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Your Blood is Your Blueprint

The Diet Roller-coaster


For nearly 2.5 decades (since the age of 18) I’ve experimented with all kinds of diets (vegetarian, vegan, macrobiotic, raw fruitarian, paleo, ketogenic) and none of them truly suited me. Don’t get me wrong, I loved the philosophy or ethos of many of them. I especially loved the raw fruitarian approach – eating sun-kissed fruits, reminiscent of our time in the Garden of Eden. But alas, eating damp and cold melons and bananas in our damp and cold winter very nearly killed me… Let’s just say this experience and the repercussions helped me become a self-taught Candida expert.

I think the one diet that would have suited me well (and I didn’t follow it properly) is the paleo one. I have to be honest, I feel physically really well whenever I eat meat. But for ethical and environmental (and financial, too!) reasons I do not wish to consume animal flesh on a daily basis.

So at the end of the day, the only approach to eating that seems to have lasted me for years (and truly worked) is intermittent fasting, avoidance of dairy and wheat, and eating animal protein a few times a week.

What is intermittent fasting? It is a lot less strict and complicated than it sounds and requires just a little discipline. Basically, you limit your food intake to 3 (or less) times a day. There is no snacking between meals – all my calories (including treats – like chocolate or homemade cacao balls) are eaten with my meals. You can drink non-sugary drinks but should avoid fruit juices – or have them at the beginning of your meal for proper food combining. The same goes for fruit – eat it before your main meal and grains (as fruit gets digested quickly and would ferment, sitting on top of carbs, protein and fats in the stomach). Also, drinking tea or coffee with milk needs to be done with food.

Intermittent fasting gives your digestion a break so the body can use its energy on healing and rebuilding, rather than digesting.

Not having to constantly produce insulin helps balance hormones, too. This approach is especially vital when healing inflammation, digestive and autoimmune problems or more serious illnesses.


Yet, despite being a nutritionist and pretty switched-on when it comes to my diet, until recently I felt like something was amiss. For example, whenever I eat a lentil stew/dahl I later suffer with heartburn. No matter how long or soft I cook the lentils, whether they had been soaked or not, what spices and herbs I use, it happens every time.

And finally, what really prompted me to ‘dig deep’ was my toddler. At the age of 2 he refused to eat avocados, legumes or potatoes and even vegetables are tricky. He pretty much just ate meat, some fruits and vegetables, butter, eggs (on and off), tofu, rice and nuts. To me, his natural selection of foods resembled the hunter/gatherer approach. And what is more, whenever he had cashews or peanut butter he tended to overdo it and then there was the ‘explosion’ in the nappy to deal with.

Somewhere at the back of my mind I remembered the book about ‘the blood type diet’ and the recommended foods for the hunters, farmers, nomads...


Eat Right For Your Type

It turns out the blood type based approach to diet may be the most significant one for me to explore yet.

Our unique and individual human genetic code is replicated through our blood.

A single drop of blood contains the entire DNA blueprint.

Blood is our life.

And so, it is surprising that our unique blood qualities do not receive more attention in the health-conscious community to this day.

Depending on the antigens, there are 4 blood types – O, A, B and AB; O being the oldest and AB being the most recent and rarest. If you ever donated blood or needed a transfusion, you would know that O is a universal donor but can’t receive blood from another type. AB is a universal receiver but can give blood to AB only.

It is all to do with antigens (chemical markers which determine if a substance is foreign or not). These antigens determine the blood type and play a crucial role in protecting the body from invaders. Non-compatible blood types are considered invaders, too.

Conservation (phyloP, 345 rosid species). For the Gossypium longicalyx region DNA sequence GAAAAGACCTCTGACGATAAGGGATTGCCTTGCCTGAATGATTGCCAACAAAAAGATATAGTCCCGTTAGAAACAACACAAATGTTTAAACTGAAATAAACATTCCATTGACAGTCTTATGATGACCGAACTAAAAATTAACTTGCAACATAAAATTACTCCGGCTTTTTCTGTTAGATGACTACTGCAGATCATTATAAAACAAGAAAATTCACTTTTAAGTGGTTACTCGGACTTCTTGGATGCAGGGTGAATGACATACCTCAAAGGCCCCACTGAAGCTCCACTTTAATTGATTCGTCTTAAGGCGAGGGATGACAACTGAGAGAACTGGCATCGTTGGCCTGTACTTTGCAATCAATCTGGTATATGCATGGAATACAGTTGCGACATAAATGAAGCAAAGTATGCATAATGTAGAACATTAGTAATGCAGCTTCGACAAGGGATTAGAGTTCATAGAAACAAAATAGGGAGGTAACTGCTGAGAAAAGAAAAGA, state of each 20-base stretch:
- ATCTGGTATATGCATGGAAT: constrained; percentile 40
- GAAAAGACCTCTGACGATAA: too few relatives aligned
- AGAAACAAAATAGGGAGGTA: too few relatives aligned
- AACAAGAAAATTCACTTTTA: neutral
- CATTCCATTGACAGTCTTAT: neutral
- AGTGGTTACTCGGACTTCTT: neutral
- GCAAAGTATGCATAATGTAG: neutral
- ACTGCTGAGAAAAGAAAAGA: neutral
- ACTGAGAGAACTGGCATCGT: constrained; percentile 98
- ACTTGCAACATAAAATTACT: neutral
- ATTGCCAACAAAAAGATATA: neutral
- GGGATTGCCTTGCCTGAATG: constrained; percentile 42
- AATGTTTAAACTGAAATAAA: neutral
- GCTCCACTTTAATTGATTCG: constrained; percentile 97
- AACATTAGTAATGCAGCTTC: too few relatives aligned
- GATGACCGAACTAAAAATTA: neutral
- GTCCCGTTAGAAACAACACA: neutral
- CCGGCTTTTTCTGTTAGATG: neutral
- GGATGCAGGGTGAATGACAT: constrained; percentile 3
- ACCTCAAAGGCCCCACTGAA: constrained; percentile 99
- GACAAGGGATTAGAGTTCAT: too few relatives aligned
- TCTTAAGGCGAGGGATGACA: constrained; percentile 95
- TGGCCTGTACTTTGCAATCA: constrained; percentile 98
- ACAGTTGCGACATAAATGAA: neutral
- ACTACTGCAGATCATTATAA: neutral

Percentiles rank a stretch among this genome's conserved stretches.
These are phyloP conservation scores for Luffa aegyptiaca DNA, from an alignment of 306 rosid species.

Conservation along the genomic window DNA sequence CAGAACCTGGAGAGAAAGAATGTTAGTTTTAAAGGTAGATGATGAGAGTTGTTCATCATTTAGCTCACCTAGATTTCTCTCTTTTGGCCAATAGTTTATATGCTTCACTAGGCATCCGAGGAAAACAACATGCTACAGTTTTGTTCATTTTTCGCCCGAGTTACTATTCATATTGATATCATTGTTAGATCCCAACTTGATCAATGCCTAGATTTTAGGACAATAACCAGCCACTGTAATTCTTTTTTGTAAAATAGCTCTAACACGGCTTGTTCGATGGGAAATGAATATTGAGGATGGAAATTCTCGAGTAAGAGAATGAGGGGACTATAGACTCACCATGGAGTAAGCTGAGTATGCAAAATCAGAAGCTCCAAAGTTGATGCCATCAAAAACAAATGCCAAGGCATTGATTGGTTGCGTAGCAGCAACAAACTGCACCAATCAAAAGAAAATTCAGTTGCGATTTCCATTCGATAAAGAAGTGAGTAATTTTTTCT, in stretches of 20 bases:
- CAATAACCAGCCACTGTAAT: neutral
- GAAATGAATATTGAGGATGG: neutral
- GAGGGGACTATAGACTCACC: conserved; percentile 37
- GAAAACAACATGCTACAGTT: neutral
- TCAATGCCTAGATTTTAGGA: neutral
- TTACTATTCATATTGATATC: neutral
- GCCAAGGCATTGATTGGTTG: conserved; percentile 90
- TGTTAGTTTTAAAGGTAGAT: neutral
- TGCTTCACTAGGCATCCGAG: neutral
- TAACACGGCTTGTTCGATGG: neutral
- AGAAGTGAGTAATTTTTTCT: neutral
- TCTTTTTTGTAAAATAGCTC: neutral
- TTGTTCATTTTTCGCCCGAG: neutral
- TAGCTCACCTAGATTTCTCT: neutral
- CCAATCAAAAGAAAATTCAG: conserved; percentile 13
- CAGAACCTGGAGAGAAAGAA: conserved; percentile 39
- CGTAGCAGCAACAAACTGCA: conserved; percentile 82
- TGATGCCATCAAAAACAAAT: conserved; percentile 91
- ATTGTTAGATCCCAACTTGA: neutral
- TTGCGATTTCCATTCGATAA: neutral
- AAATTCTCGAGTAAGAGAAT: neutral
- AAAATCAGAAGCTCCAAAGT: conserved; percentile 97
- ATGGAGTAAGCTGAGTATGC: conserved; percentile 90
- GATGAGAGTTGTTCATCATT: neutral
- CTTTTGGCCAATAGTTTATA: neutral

Just like the chemical reaction between different blood types when mixed together, a similar reaction happens between our blood and the foods we eat. This is part of our genetic inheritance.

To this day, our immune and digestive systems retain a memory of foods that our ancestors ate and adapted to.

We know of this factor because of lectins. Lectins are proteins found in foods that have agglutinating properties. Agglutinate means to ‘glue’ or attach – to other organisms in nature. Germs, parasites and even our own immune system use this ‘superglue’ to their benefit.

So when we eat a certain food whose lectins are incompatible with our blood type antigen, the lectins can attach to the mucosa (GI track lining), initiate inflammation or escape into the bloodstream (= leaky gut). Once the lectin protein interacts with the body tissues, it clumps the cells together in that region and looks like an invader, waiting to be destroyed by the body. However, when our antibodies attack this invader, part of our own tissues will be damaged in the process. This is called an autoimmune disease – where the body attacks self.

In most of my articles I mention chronic low grade inflammation, autoimmune disease and leaky gut as the culprit for many more serious problems. There are many published studies out there confirming that Hashimoto’s (autoimmune hypothyroid) as well as rheumatoid arthritis and colitis are closely linked to wheat/gluten and possibly dairy intolerance (AND leaky gut, of course), yet I believe the missing link was WHY.

With the explanation by Dr Peter J. D’Adamo and his book Eat Right 4 Your Type it makes perfect sense.

A few of my clients told me that their blood was ‘sticky’ when analysed under a microscope. They had been told to drink more (because dehydration can make blood clump together), yet now we can see that eating the wrong foods for our blood type will result in plenty of agglutination (or 'sticky blood'). And inflammation.


Dr D’Adamo divides foods into 3 groups for each blood type – highly beneficial (medicine), food (nutrients for the body) and to be avoided (as the body treats them as poison).

Very briefly, I will talk about each blood type, their characteristics and which foods are beneficial and which not. However, for more detailed information I recommend reading Dr D’Adamo’s book or check his website ( or


O – the Hunter/Gatherer

O and A are the two most common blood types, O being the oldest.

O also means zero antigen – thus O is a universal donor.